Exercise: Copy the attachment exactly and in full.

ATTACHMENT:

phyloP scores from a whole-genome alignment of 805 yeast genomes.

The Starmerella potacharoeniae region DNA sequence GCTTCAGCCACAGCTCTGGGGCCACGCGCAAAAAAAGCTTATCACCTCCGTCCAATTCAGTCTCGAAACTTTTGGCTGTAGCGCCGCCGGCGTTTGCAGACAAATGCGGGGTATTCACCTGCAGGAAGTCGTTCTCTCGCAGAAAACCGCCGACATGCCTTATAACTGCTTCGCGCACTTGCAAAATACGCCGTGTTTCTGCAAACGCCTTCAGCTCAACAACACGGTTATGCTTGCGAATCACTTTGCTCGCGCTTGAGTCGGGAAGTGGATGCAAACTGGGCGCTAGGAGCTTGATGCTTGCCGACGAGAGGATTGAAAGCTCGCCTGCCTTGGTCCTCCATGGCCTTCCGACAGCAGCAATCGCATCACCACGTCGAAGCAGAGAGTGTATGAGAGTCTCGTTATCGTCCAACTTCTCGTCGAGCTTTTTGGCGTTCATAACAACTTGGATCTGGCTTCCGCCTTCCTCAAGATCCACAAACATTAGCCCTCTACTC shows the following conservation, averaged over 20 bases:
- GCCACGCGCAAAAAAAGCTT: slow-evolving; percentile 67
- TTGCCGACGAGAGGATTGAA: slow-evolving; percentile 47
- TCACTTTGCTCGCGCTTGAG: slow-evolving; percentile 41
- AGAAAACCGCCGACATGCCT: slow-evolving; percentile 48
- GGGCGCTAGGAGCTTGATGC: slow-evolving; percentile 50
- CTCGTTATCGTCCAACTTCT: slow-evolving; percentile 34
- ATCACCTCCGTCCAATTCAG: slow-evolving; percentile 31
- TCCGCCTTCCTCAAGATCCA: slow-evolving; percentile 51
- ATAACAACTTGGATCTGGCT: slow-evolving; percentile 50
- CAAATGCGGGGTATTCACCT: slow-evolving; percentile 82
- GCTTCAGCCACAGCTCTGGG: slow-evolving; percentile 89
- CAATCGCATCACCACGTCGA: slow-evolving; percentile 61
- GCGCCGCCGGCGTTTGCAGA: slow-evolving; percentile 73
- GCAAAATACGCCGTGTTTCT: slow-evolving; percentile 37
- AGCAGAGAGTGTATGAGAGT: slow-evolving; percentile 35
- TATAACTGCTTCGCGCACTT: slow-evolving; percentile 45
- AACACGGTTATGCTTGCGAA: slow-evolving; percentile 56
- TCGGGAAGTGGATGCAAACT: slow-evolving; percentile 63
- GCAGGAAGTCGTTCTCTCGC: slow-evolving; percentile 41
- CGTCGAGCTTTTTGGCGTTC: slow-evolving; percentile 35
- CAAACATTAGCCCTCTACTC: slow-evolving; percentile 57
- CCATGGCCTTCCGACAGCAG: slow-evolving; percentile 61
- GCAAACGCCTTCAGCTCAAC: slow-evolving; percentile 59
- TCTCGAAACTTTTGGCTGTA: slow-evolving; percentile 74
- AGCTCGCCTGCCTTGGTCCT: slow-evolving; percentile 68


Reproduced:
phyloP scores from a whole-genome alignment of 805 yeast genomes.

The Starmerella potacharoeniae region DNA sequence GCTTCAGCCACAGCTCTGGGGCCACGCGCAAAAAAAGCTTATCACCTCCGTCCAATTCAGTCTCGAAACTTTTGGCTGTAGCGCCGCCGGCGTTTGCAGACAAATGCGGGGTATTCACCTGCAGGAAGTCGTTCTCTCGCAGAAAACCGCCGACATGCCTTATAACTGCTTCGCGCACTTGCAAAATACGCCGTGTTTCTGCAAACGCCTTCAGCTCAACAACACGGTTATGCTTGCGAATCACTTTGCTCGCGCTTGAGTCGGGAAGTGGATGCAAACTGGGCGCTAGGAGCTTGATGCTTGCCGACGAGAGGATTGAAAGCTCGCCTGCCTTGGTCCTCCATGGCCTTCCGACAGCAGCAATCGCATCACCACGTCGAAGCAGAGAGTGTATGAGAGTCTCGTTATCGTCCAACTTCTCGTCGAGCTTTTTGGCGTTCATAACAACTTGGATCTGGCTTCCGCCTTCCTCAAGATCCACAAACATTAGCCCTCTACTC shows the following conservation, averaged over 20 bases:
- GCCACGCGCAAAAAAAGCTT: slow-evolving; percentile 67
- TTGCCGACGAGAGGATTGAA: slow-evolving; percentile 47
- TCACTTTGCTCGCGCTTGAG: slow-evolving; percentile 41
- AGAAAACCGCCGACATGCCT: slow-evolving; percentile 48
- GGGCGCTAGGAGCTTGATGC: slow-evolving; percentile 50
- CTCGTTATCGTCCAACTTCT: slow-evolving; percentile 34
- ATCACCTCCGTCCAATTCAG: slow-evolving; percentile 31
- TCCGCCTTCCTCAAGATCCA: slow-evolving; percentile 51
- ATAACAACTTGGATCTGGCT: slow-evolving; percentile 50
- CAAATGCGGGGTATTCACCT: slow-evolving; percentile 82
- GCTTCAGCCACAGCTCTGGG: slow-evolving; percentile 89
- CAATCGCATCACCACGTCGA: slow-evolving; percentile 61
- GCGCCGCCGGCGTTTGCAGA: slow-evolving; percentile 73
- GCAAAATACGCCGTGTTTCT: slow-evolving; percentile 37
- AGCAGAGAGTGTATGAGAGT: slow-evolving; percentile 35
- TATAACTGCTTCGCGCACTT: slow-evolving; percentile 45
- AACACGGTTATGCTTGCGAA: slow-evolving; percentile 56
- TCGGGAAGTGGATGCAAACT: slow-evolving; percentile 63
- GCAGGAAGTCGTTCTCTCGC: slow-evolving; percentile 41
- CGTCGAGCTTTTTGGCGTTC: slow-evolving; percentile 35
- CAAACATTAGCCCTCTACTC: slow-evolving; percentile 57
- CCATGGCCTTCCGACAGCAG: slow-evolving; percentile 61
- GCAAACGCCTTCAGCTCAAC: slow-evolving; percentile 59
- TCTCGAAACTTTTGGCTGTA: slow-evolving; percentile 74
- AGCTCGCCTGCCTTGGTCCT: slow-evolving; percentile 68